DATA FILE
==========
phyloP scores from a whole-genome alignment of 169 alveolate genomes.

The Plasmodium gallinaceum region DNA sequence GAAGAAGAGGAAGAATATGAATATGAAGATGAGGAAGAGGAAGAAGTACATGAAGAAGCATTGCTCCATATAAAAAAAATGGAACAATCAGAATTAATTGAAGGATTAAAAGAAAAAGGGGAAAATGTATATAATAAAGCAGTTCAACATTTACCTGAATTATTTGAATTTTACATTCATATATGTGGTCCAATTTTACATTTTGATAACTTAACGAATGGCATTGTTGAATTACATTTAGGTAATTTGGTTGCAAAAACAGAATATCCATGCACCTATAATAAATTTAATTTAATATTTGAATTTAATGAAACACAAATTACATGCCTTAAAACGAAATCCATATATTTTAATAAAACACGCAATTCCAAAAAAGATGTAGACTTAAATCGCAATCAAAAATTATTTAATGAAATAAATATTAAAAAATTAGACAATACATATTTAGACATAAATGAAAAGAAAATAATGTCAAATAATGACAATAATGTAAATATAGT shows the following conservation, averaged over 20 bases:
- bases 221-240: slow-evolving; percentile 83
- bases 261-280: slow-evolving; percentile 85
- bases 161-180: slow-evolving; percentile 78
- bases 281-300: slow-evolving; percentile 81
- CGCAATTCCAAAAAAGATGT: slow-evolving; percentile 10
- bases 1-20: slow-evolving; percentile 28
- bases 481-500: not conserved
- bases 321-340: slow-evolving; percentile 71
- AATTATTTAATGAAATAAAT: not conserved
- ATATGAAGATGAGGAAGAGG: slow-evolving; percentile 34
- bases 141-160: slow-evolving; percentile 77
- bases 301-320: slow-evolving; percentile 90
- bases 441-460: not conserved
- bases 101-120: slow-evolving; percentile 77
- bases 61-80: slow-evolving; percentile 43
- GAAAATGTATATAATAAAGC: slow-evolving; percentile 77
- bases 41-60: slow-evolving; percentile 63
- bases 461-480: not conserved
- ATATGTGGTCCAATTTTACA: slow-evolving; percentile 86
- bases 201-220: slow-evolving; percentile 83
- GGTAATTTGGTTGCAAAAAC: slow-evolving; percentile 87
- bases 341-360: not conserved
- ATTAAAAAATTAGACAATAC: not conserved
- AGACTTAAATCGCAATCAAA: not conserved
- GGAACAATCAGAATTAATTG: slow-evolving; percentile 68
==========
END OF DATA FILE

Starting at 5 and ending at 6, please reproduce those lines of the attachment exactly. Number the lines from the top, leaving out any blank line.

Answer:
- bases 161-180: slow-evolving; percentile 78
- bases 281-300: slow-evolving; percentile 81